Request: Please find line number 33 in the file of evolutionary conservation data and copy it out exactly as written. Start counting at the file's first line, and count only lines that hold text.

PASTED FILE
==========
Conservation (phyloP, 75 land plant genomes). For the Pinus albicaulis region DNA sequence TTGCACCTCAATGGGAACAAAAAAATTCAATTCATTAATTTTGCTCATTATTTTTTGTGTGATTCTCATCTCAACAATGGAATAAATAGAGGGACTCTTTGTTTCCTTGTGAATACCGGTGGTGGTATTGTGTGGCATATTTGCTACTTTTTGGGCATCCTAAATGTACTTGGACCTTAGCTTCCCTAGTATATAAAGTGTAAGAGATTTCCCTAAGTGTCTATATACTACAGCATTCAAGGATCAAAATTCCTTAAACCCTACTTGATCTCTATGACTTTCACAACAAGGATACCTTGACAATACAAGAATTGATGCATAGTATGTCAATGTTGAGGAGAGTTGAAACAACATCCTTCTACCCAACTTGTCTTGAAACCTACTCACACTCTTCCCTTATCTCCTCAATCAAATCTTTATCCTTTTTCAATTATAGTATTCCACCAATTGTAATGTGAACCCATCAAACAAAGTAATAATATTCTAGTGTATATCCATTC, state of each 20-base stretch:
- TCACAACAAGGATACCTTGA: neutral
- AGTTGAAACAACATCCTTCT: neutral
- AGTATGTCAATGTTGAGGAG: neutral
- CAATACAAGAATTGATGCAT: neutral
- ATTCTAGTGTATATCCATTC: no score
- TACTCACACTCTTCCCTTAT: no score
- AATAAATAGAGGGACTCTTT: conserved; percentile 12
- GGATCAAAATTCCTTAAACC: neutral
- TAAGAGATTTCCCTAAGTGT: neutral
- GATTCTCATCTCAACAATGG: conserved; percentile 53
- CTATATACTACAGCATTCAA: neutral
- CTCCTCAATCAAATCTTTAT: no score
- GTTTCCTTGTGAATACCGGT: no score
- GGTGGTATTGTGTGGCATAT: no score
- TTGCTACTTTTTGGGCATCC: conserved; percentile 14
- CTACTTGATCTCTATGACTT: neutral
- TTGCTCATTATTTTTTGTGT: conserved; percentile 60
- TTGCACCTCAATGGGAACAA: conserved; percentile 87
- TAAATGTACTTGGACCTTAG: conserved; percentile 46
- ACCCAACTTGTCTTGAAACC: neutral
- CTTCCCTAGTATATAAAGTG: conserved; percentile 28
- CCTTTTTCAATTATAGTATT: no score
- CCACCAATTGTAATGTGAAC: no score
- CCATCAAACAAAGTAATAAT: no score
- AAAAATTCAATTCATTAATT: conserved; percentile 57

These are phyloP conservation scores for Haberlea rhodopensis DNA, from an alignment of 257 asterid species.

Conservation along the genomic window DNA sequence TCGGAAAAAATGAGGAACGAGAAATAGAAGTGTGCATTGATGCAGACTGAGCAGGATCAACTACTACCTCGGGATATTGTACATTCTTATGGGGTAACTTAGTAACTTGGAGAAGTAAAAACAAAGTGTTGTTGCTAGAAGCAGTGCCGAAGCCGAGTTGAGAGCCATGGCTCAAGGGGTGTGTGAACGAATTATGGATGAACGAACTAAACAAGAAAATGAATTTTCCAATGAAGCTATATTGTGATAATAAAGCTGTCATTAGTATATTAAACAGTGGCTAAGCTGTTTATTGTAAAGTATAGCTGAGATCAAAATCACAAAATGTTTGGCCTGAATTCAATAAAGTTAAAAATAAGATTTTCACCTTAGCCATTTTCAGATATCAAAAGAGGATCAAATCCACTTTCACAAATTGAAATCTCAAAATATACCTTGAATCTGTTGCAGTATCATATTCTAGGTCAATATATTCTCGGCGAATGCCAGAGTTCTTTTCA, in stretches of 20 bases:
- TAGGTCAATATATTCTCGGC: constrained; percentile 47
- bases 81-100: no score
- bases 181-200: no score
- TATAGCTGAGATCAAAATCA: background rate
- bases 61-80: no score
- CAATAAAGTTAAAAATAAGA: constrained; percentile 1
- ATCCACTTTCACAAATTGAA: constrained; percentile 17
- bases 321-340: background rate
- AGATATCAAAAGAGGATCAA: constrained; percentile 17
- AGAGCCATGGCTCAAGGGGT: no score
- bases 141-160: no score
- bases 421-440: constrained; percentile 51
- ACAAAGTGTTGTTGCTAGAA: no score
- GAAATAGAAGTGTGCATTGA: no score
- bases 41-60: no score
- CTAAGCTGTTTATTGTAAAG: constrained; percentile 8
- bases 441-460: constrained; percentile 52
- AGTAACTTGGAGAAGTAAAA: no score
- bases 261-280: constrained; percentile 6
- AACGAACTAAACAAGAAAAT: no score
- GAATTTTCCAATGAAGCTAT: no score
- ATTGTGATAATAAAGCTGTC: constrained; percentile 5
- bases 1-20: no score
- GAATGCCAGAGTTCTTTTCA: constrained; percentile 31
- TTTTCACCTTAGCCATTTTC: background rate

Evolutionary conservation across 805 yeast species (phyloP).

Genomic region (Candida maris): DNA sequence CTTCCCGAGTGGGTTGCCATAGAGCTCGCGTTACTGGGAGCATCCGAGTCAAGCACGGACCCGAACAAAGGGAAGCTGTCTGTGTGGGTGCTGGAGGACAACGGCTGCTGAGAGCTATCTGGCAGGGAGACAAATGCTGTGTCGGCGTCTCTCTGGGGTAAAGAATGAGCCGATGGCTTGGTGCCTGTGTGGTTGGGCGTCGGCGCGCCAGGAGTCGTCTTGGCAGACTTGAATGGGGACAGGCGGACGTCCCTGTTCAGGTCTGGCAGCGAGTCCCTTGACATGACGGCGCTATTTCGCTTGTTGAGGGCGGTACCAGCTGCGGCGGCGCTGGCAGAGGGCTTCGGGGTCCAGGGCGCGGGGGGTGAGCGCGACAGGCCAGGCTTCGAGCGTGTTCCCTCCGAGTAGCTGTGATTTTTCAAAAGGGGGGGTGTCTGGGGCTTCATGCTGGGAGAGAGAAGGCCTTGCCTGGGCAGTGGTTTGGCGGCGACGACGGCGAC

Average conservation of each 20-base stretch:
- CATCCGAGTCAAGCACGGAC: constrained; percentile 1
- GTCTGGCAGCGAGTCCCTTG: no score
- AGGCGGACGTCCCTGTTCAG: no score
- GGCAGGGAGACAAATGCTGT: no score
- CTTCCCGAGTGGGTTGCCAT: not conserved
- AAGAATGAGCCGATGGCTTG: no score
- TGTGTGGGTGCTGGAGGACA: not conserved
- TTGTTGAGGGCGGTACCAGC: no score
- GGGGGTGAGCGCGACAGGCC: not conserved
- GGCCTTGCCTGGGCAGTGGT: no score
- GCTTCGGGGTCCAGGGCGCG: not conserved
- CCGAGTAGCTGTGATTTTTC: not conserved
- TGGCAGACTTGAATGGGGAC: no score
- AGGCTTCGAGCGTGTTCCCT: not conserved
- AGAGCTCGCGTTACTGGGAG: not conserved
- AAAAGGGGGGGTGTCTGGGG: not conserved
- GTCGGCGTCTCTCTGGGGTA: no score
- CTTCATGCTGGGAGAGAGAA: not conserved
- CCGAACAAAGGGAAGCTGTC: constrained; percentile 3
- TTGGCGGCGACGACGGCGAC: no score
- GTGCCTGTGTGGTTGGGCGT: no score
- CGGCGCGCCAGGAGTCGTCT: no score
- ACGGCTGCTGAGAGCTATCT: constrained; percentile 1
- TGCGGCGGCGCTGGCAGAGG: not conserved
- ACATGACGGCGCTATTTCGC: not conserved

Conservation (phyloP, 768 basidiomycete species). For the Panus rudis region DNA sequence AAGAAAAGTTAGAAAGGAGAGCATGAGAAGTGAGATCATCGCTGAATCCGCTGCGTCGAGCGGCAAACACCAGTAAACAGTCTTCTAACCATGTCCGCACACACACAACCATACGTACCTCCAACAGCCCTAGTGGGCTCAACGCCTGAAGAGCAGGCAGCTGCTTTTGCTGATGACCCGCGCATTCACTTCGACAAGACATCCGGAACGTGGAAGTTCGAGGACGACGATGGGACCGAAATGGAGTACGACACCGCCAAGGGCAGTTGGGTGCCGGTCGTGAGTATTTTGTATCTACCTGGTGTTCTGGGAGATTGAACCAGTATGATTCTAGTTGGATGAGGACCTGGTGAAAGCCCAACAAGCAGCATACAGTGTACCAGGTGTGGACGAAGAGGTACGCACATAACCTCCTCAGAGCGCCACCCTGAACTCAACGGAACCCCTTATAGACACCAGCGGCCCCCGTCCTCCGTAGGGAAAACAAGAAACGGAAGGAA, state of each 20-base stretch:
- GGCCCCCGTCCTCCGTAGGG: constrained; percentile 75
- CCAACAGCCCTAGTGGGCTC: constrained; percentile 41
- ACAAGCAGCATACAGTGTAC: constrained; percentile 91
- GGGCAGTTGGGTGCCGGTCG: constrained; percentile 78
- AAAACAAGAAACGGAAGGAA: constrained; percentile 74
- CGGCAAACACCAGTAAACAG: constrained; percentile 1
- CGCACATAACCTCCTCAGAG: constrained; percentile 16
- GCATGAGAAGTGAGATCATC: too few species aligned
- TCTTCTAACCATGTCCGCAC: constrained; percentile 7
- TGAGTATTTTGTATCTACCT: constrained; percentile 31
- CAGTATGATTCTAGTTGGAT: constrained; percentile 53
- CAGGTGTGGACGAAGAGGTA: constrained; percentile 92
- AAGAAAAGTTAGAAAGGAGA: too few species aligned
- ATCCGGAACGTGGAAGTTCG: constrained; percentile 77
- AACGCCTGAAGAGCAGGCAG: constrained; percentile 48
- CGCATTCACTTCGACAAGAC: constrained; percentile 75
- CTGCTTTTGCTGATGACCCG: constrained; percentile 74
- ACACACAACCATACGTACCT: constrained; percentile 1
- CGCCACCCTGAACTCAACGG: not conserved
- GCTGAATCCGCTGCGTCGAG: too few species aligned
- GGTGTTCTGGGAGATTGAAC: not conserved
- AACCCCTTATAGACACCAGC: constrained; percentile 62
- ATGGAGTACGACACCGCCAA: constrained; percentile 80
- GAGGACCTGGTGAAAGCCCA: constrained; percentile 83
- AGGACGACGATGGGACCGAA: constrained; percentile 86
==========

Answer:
- bases 61-80: no score